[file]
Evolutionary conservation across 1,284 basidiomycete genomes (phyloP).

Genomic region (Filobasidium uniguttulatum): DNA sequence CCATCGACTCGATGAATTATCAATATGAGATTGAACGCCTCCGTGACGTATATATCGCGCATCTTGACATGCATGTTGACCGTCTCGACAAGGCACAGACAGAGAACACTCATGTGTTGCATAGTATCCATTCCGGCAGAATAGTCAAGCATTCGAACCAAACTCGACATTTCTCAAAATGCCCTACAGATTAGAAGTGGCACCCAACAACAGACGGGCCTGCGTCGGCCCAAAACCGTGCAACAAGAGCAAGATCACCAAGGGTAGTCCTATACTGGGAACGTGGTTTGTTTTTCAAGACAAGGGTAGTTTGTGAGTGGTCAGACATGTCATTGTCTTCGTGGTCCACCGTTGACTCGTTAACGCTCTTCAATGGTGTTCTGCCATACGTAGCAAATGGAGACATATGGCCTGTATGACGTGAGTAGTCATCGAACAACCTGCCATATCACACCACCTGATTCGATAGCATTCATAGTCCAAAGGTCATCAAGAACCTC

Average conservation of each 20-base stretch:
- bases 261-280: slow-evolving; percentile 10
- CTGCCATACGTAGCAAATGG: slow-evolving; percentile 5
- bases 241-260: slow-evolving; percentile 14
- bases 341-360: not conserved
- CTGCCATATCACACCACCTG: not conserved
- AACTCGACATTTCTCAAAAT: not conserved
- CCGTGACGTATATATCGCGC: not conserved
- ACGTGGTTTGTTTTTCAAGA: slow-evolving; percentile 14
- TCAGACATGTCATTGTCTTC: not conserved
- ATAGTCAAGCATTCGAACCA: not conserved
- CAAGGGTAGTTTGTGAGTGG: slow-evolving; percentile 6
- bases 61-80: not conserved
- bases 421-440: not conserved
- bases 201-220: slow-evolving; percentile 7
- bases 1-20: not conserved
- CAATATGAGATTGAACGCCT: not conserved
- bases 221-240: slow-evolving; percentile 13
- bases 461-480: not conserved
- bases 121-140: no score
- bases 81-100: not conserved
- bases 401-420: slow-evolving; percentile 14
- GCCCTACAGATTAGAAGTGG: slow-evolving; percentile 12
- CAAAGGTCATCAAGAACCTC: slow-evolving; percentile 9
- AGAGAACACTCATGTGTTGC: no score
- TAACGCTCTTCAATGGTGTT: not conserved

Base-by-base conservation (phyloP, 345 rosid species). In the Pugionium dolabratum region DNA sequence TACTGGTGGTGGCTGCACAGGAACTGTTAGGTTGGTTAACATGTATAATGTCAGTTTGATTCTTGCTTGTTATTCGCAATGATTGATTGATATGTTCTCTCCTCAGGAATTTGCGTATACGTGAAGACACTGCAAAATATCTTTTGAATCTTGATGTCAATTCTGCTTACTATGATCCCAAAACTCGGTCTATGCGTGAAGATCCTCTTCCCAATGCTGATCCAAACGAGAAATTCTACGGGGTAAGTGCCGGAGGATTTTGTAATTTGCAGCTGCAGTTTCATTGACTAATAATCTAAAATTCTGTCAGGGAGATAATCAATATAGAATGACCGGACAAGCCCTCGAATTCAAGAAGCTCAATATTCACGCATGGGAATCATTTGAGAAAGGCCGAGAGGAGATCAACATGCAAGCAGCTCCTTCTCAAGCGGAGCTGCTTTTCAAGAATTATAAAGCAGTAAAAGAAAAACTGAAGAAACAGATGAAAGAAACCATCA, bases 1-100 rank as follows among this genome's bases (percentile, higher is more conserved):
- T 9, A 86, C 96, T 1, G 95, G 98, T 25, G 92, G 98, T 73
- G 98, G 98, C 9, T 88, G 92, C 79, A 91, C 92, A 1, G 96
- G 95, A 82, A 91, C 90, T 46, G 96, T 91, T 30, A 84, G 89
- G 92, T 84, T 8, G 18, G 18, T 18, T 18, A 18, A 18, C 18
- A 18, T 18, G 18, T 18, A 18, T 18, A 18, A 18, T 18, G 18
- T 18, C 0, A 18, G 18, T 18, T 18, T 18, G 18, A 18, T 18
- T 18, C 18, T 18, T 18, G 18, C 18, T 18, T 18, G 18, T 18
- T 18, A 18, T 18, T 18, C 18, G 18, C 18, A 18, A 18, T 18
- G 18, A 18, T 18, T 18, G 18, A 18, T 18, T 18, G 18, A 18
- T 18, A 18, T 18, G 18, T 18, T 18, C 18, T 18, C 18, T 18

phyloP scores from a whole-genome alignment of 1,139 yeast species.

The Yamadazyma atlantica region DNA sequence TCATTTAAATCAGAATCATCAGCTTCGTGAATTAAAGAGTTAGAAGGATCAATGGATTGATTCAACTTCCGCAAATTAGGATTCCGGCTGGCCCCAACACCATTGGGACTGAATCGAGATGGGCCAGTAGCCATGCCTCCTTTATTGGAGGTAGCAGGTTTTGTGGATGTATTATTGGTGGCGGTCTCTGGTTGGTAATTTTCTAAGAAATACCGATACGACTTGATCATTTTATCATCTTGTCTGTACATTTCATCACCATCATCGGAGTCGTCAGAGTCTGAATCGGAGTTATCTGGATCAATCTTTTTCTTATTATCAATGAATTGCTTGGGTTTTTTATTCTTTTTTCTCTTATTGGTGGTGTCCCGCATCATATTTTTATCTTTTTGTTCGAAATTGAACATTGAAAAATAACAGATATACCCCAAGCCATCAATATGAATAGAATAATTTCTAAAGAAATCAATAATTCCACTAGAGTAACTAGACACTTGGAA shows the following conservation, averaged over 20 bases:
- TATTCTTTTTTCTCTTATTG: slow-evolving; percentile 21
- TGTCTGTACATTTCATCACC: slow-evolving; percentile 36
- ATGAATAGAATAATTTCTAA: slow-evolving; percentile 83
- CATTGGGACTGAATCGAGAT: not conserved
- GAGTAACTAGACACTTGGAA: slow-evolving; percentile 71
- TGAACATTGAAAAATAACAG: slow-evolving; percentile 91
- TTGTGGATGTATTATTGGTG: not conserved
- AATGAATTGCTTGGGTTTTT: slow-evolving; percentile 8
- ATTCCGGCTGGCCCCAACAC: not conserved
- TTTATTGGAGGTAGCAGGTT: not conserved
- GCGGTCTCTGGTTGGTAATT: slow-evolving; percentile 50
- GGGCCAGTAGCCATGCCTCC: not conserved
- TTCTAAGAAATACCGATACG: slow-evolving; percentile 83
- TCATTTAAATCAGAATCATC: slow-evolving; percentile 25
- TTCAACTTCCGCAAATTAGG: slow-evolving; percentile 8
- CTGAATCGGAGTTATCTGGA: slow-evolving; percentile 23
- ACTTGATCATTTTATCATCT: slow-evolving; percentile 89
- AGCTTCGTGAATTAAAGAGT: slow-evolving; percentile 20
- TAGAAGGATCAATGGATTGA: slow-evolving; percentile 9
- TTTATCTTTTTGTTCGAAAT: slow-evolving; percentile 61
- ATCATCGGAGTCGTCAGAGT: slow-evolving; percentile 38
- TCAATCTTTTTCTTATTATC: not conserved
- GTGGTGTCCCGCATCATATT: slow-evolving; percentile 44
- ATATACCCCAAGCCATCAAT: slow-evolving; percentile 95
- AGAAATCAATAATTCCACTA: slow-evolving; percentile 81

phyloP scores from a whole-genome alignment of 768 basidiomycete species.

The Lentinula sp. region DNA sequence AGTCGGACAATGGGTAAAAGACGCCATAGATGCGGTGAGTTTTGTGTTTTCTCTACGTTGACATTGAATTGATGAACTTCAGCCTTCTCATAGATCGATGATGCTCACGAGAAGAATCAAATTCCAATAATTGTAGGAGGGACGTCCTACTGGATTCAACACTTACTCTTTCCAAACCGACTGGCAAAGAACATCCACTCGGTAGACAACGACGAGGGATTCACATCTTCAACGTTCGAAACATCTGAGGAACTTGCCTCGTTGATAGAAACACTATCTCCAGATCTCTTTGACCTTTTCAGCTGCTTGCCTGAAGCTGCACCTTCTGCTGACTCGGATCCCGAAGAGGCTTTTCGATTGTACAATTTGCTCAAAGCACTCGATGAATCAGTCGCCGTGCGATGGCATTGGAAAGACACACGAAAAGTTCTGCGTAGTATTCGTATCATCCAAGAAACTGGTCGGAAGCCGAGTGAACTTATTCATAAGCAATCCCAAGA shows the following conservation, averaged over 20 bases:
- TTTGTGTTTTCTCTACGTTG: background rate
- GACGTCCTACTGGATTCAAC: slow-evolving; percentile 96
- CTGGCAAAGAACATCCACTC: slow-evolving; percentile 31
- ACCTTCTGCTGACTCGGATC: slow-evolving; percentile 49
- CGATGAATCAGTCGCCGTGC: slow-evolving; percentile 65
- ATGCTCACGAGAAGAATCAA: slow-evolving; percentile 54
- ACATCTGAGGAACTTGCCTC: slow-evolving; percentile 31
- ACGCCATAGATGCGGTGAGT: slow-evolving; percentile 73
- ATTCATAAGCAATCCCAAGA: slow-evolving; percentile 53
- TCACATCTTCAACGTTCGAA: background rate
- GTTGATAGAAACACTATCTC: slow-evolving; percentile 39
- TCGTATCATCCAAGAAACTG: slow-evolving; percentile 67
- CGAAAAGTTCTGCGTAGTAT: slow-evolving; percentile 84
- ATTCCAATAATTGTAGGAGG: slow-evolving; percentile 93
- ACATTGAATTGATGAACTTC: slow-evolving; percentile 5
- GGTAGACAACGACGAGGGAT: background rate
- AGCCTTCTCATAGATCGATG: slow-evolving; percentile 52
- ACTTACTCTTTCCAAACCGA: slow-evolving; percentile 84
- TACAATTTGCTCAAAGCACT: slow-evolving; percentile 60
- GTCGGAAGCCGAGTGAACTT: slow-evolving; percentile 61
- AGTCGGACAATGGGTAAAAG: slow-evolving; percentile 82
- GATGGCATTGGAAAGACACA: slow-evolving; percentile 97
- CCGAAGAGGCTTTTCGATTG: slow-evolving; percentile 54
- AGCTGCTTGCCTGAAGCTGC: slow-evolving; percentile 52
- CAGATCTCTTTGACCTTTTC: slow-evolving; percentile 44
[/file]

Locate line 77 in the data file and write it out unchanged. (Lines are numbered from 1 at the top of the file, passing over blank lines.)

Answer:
- ATTCATAAGCAATCCCAAGA: slow-evolving; percentile 53